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ORIGINAL ARTICLE
Year : 2010  |  Volume : 31  |  Issue : 2  |  Page : 153-158 Table of Contents     

Experimental evaluation of antidepressant effect of Vacha (Acorus calamus) in animal models of depression


1 Department of Kayachikitsa, Government Ayurvedic College, Gurukul Kangri, Haridwar, India
2 Department of Kayachikitsa, Institute of Medical Sciences, Banaras Hindu University, Varanasi, India

Date of Web Publication10-Nov-2010

Correspondence Address:
A K Tripathi
Department of Kayachikitsa, Government Ayurvedic College, Gurukul Kangri, Haridwar
India
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Source of Support: None, Conflict of Interest: None


DOI: 10.4103/0974-8520.72374

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   Abstract 

Depression is a common diagnosis throughout India. It is one of the major sequelae of modern lifestyle which is full of stress. Several drugs and therapies have been tried but a safe and effective treatment of depressive illness is yet not fully established. The main objective of this experimental study on animal models is to evaluate the antidepressant action of plant drug Vacha (Acorus calamus). The behavioral study was conducted and at the same time 5-HT receptor involvement was evaluated. The experimental study was done in rats to evaluate their Open Field Behavior (OFB), High Plus Maze (HPM) activity and 5-hydroxytryptamine (5-HT) receptor syndrome, before and after feeding Vacha. Concurrent Vacha administration in the depression model prevented the development of behavioral deficit in ambulation and rearing due to stress. Similarly, in High Plus Maze Test (HPMT), exploratory activity of rat was restored with Vacha administration. In adopted model of depression, when the animal was subjected to Vacha administration, the behavioural deficit was prevented very well as compared to stressed group. While eliciting the 5-HT syndrome, only two components out of five were influenced by Vacha, indicating that Vacha does not sensitize postsynaptic 5-HT1A receptors, which explains the behavioral deficit prevention in stressed rat group. Vacha definitely has antidepressant effects in animal model of depression.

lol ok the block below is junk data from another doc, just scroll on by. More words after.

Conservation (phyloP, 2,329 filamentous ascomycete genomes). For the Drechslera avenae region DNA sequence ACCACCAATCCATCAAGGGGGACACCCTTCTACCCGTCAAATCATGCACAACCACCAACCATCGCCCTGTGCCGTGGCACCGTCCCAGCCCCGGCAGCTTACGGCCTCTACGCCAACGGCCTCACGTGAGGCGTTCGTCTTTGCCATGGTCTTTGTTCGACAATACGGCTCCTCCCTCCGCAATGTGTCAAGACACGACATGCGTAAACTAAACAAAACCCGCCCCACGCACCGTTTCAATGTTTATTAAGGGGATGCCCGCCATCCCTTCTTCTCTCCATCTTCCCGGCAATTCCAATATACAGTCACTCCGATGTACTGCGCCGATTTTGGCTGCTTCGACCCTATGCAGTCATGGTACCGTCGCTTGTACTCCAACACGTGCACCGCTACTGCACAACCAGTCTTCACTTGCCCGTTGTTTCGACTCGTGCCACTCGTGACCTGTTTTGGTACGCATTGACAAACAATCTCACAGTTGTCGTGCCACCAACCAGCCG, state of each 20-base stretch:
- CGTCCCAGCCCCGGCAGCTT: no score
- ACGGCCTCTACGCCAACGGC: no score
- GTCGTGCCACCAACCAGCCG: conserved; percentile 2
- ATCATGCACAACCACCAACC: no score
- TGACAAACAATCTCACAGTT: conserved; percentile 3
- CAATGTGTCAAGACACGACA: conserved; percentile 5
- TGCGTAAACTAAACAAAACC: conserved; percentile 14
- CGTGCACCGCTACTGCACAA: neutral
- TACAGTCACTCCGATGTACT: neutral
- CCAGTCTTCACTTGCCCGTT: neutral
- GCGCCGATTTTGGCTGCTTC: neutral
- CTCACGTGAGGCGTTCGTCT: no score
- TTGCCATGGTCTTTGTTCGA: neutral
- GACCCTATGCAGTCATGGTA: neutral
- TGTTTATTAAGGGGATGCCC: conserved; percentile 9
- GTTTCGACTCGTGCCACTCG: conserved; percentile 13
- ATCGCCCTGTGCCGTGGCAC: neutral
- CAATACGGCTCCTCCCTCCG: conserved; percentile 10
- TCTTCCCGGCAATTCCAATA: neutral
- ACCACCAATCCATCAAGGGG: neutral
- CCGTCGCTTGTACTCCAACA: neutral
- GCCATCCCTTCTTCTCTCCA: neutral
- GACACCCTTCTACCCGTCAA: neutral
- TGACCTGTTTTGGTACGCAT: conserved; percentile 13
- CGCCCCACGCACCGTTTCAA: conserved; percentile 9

Keywords: 5-hydroxytryptamine receptors, depression, Vacha


How to cite this article:
Tripathi A K, Singh R H. Experimental evaluation of antidepressant effect of Vacha (Acorus calamus) in animal models of depression. AYU 2010;31:153-8

How to cite this URL:
Tripathi A K, Singh R H. Experimental evaluation of antidepressant effect of Vacha (Acorus calamus) in animal models of depression. AYU [serial online] 2010 [cited 2020 Feb 28];31:153-8. Available from: http://www.ayujournal.org/text.asp?2010/31/2/153/72374


   Introduction Top